Management Lessons from the Mighty Hoysalas
Finance
27th April 2018


Last year I went on this awesome road trip. From Mumbai all the way to Bengaluru by road stopping over at Hubli, Chikmagalur, Coorg and Mysuru. Given my affinity to anything historic the trip had to include a visit to Belur and Halebid. Neither the peak summer heat nor the protests of the 7 year old son could deter me from lugging ourselves to thFeatured imageese 1000 year old architectural wonders.

A lot has been said and written about the beautiful architecture of these places that showcase the way people lived, fought, loved, prayed and more. But this piece of architecture was more than all of that. It was a lesson. A lesson in management, on how organisations should be built and interesting insights on how investment portfolios should be built.

This sculpture of elephants, lions and horses adorn most part of the outsides of the temple. Look closely and you will notice every elephant here is different – some of them stoic and very businesslike, some of them playful, some impatient ones nudging the one ahead and the ones ahead protesting. You could watch them all day. Same with the mighty lions and the handsome horses.

Hoysalas

These are not just art. The Hoysalas were the most powerful rulers who dominated the peninsula between the 10th and 14th century AD and they believed in building empires on this philosophy.

Now here goes my unravelling the hidden messages –

The foundation on which everything else is built is depicted by the elephants. Elephants stand for strength. Every organisation spends time on identifying, building and fine tuning their core strengths. A technology company may be built on its ability to be 2 steps ahead of their clients’ needs always. A fashion house may be built on being an aspirational brand. A holiday resort maybe built on the strength of its location. A financial services business maybe built on its ability to personalise service. The core strength is the something that is clear in every employees’ head and corporate culture is built around this core value proposition. Ideally the first investments should go into everything that enables delivery of this core value proposition. At strategic levels things happen slowly but surely – just like the strong and resolute elephant.

The next segment above the elephants are the lions. Lions depict courage. They are the kings of the jungle, they rule fearlessly. Backed by immense strength, organisations should have the courage to take risks and foray into new markets with new products. They should think scale and move with conviction. If teams lack this courage then they become fringe players with stunted impact. At the tactical level, organisations make calculated moves, mark the targets carefully and leap to kill – just like the mighty lion.

And the topmost layer are the horses. They are the frontline, the face of the fighting forces. The agile horses stand for speed. Once a decision is made in an organisation, execution should be quick. Agility and speed drives day to day activities at operational levels. Sales teams that think and execute on their feet, service teams that respond live time are those that help build great successes in teams.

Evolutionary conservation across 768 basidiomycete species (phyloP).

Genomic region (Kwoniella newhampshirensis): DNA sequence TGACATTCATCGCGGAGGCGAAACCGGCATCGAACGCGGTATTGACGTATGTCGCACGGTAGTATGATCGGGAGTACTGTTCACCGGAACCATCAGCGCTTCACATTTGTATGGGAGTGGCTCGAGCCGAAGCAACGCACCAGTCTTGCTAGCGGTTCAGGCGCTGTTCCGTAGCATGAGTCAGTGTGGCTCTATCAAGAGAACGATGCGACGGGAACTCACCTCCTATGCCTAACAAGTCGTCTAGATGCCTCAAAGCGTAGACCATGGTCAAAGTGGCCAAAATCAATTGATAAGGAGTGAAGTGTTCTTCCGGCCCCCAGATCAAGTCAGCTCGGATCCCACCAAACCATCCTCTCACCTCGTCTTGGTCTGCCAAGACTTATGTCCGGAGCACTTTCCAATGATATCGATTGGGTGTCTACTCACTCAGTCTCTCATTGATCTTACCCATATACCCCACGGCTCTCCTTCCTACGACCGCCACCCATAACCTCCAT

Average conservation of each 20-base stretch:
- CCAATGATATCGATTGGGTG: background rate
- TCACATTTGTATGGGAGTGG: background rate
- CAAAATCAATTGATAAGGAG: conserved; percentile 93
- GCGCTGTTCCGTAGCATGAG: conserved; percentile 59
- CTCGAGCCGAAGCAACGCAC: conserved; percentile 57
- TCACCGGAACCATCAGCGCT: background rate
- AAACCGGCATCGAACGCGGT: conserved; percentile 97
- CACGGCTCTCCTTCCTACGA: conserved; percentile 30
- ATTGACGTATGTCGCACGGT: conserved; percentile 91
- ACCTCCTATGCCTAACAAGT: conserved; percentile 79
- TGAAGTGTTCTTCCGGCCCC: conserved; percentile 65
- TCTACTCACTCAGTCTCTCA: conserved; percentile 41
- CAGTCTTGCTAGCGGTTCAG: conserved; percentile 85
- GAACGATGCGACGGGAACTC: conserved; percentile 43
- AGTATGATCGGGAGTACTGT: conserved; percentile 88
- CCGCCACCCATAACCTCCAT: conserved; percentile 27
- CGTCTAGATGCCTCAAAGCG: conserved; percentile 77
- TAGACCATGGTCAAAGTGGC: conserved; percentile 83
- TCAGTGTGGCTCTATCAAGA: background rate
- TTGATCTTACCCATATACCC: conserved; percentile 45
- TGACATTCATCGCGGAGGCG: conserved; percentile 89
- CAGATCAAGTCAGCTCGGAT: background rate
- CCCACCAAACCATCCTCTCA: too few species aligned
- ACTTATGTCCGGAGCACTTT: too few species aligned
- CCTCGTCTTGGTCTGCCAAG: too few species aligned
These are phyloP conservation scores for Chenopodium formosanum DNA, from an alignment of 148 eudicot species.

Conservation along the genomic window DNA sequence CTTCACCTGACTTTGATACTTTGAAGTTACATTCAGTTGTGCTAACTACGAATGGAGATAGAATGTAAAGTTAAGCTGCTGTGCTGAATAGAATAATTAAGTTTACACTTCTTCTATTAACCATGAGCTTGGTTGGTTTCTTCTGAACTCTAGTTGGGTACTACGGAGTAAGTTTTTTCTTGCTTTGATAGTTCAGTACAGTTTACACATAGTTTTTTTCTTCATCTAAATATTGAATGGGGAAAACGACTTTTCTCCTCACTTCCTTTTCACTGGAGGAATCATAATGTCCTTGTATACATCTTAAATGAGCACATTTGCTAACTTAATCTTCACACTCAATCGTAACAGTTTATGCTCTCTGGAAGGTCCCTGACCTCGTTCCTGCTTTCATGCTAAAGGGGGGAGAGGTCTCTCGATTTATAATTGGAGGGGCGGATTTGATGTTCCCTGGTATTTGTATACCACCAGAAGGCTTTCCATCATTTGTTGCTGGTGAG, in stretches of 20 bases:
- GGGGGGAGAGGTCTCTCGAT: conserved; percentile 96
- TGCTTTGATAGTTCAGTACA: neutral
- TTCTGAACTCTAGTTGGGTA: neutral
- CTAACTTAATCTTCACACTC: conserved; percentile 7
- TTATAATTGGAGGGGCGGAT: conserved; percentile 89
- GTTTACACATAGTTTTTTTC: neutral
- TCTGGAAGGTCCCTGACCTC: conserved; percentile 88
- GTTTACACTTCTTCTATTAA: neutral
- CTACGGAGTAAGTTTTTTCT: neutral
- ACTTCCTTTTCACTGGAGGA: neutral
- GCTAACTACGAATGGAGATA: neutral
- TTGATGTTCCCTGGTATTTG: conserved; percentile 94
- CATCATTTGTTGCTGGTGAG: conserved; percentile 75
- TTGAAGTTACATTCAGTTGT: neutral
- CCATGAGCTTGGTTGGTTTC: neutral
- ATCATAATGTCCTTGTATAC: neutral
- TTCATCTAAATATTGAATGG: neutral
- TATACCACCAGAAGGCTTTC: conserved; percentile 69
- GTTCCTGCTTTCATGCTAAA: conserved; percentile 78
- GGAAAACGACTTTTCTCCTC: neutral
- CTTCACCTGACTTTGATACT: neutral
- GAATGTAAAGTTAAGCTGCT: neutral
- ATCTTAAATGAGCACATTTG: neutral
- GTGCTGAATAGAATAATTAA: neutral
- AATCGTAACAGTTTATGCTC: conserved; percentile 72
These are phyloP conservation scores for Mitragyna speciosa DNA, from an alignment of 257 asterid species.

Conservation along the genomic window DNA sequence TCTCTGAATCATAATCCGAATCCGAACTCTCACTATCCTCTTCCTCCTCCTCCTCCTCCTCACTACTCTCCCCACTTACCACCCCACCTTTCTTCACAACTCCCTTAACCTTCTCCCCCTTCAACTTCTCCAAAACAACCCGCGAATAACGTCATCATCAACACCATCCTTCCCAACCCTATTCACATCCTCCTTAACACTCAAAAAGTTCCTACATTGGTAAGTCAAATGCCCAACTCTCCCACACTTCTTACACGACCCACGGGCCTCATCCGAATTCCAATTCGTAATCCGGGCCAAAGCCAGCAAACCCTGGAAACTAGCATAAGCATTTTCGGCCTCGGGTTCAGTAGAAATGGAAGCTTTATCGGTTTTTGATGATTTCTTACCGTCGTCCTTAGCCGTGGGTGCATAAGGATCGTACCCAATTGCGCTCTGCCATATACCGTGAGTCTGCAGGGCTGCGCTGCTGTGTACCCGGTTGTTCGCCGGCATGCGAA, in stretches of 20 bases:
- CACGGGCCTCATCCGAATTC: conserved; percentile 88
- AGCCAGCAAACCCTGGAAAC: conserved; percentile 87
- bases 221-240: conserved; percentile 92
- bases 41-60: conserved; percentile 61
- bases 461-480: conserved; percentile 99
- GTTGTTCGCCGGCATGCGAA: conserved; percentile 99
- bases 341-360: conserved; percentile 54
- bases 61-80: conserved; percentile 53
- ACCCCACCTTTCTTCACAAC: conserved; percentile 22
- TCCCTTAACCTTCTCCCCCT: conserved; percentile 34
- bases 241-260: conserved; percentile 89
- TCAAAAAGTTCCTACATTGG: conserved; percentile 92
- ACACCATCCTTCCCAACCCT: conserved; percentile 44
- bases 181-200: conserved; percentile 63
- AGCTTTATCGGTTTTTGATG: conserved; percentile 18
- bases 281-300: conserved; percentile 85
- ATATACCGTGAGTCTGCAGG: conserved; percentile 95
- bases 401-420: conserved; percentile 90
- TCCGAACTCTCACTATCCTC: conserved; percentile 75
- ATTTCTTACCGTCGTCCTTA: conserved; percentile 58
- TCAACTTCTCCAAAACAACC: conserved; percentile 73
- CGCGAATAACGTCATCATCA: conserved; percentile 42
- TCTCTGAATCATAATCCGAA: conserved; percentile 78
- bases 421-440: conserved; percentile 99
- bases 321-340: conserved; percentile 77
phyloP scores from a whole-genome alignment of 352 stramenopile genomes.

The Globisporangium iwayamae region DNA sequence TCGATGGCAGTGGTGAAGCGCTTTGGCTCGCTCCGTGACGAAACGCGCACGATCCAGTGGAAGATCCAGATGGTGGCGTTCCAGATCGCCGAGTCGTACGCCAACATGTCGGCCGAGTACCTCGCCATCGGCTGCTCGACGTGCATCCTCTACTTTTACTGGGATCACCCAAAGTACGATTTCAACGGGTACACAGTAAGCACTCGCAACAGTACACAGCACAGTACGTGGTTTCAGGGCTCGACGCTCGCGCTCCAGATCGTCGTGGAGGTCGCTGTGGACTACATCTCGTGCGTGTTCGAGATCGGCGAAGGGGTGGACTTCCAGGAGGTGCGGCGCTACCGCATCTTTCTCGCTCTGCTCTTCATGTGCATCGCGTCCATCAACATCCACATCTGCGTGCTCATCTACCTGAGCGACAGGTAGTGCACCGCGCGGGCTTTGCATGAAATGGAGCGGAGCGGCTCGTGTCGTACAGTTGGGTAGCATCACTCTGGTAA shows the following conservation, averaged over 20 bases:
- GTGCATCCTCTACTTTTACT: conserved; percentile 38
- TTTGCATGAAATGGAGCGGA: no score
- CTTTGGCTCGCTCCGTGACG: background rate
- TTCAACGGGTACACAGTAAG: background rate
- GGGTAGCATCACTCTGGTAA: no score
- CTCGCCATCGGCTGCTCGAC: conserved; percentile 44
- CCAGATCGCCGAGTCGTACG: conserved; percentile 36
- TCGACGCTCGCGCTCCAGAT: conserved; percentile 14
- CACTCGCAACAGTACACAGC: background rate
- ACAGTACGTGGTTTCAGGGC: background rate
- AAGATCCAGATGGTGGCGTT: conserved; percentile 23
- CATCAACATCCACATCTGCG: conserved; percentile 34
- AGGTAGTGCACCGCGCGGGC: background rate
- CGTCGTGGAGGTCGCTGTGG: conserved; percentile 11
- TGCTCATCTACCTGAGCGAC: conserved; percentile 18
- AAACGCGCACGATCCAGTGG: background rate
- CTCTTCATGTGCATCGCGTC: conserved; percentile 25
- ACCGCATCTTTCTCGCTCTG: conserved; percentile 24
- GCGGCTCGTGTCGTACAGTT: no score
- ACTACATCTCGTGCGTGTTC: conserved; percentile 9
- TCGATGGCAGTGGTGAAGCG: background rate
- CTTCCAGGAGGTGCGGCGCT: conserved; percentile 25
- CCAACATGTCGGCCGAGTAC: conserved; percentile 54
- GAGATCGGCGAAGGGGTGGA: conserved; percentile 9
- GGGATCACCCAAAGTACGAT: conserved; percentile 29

The key insight is the order. Build strengths first, courage next and speed finally but surely. Courage without strength could be foolish. Speed without courage or strength could be suicidal. Strength without courage or speed is slow death.

FInancial wealth is built too on this premise.

The core part of a person’s financial health are strong and slow moving assets – real estate, cash, deposits, gold, long term bonds, dividend yielding stocks and all of them duly protected for risks with insurances and backing assets.

The peripheral portfolio takes calls on defensives and value stocks. Take risk on new ideas with the peripheral portfolio that flanks the core.

Then build a timing based satellite portfolio to buy and sell assets based on technicals and market information. Speed rules here.

And here as well, the order be maintained. Investors who do day trading without building core portfolios are acting suicidal. And investors who are invested in slow and solid assets without flanks are dying slowly.

Through that timeless sculpture, our forefathers left behind not just glimpses of their life but lessons for our success.

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Comments
Aditya Shinde
15 September 2017
All is ok, but why all taxes are imposed on common man without any economic discrimination, why should poor & rich person in same get slab,do u think common man show his electricity bills, praperty tax, water tax & etc, as input tax? Actually it is favour to govt administration & business simplifications, this is not a favour to common man.now the basic nessacity commodities like packed food items taxes are raised. Is it good to public?
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